1M. D. Suttle,2T. Hasse,2,3L. Hecht
Meteoritics & Planetary Science (in Press) Link to Article [https://doi.org/10.1111/maps.13712]
1Planetary Materials Group, Department of Earth Sciences, Natural History Museum, Cromwell Road, London, SW7 5BD UK
2Museum für Naturkunde, Leibniz-Institut für Evolutions- und Biodiversitätsforschung, Invalidenstr. 43, Berlin, 10115 Germany
3Institut für Geologische Wissenschaften, Freie Universität Berlin, Malteserstraße 74-100, Berlin, 12249 Germany
Published by Arrangement with John Wiley & Sons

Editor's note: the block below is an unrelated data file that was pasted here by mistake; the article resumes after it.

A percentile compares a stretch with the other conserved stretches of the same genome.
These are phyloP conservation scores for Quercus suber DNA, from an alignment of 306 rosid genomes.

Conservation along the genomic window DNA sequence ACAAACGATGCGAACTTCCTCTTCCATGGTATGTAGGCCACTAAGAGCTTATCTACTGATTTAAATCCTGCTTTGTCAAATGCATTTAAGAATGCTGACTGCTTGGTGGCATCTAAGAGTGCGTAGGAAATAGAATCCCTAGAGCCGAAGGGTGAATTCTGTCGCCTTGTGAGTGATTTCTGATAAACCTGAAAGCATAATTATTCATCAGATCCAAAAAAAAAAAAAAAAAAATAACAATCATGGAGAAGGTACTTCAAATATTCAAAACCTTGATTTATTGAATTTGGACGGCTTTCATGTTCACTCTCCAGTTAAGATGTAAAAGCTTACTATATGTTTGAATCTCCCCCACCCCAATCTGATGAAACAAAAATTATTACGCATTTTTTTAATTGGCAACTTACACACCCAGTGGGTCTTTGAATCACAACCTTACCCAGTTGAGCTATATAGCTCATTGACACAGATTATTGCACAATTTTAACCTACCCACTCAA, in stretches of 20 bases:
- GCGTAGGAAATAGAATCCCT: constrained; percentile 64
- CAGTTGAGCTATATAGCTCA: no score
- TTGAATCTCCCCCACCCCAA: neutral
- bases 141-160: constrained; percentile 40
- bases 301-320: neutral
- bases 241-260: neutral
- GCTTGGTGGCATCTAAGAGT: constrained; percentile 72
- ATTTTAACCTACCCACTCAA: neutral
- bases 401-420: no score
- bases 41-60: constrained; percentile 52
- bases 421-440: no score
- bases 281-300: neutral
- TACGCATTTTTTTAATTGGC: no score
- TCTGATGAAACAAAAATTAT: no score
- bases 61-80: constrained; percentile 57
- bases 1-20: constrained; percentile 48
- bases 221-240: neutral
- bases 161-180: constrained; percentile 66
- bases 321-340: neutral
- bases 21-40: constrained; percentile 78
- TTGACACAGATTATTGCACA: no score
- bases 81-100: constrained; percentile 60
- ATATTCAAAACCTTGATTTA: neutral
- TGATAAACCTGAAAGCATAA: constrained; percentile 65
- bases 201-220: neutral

We report the recovery and characterization of a new urban micrometeorite collection derived from the rooftop of an industrial building in Germany. We identified 315 micrometeorites (diameter: 55–515 µm, size peak: ˜150 µm, size distribution slope exponent: −2.62). They are predominantly S-type cosmic spherules (97.2%) but also two G-type spherules (0.6%), an unmelted coarse-grained single-mineral micrometeorite, and eight scoriaceous particles (2.5%) or particles transitional between scoriaceous micrometeorites and porphyritic spherules. Their analysis details how the magnetite rim on partially melted micrometeorites is progressively diluted as the melt fraction increases during heating. At least 10 micrometeorites contain platinum group nuggets (PGNs). They have chondritic compositions but are depleted in volatile Pd. However, a single nugget preserves chondritic Pd concentrations. We suggest that an Fe-Ni-S bead originally containing the PGN escaped its host cavity and wet the particle exterior, creating an Fe-rich melt that protected the nugget from evaporation. This melt layer oxidized forming magnetite—indicating that wetting events can affect the texture and composition of micrometeorites. Utilizing the well-constrained surface area (8400 m2) and rooftop age (21 yr), we attempted the first global mass flux estimate based on urban micrometeorite data. This produced anomalously low values (13.4 t yr–1), even when correcting for losses due to sample processing (<89.7 t yr–1). Our value is approximately two orders of magnitude lower than previous estimates, indicating that >99% of particles are missing, having been lost via drainage and cleaning. Rooftop collection sites have limited potential for mass flux calculations unless problems of loss can be resolved. However, urban micrometeorite collections have other advantages, notably exceptionally well-preserved particles with extremely young terrestrial ages and the ability to extract many micrometeorites from accessible sites. Urban micrometeorites should be considered complementary to Antarctic and deep-sea collections with potential for citizen science and educational exploitation.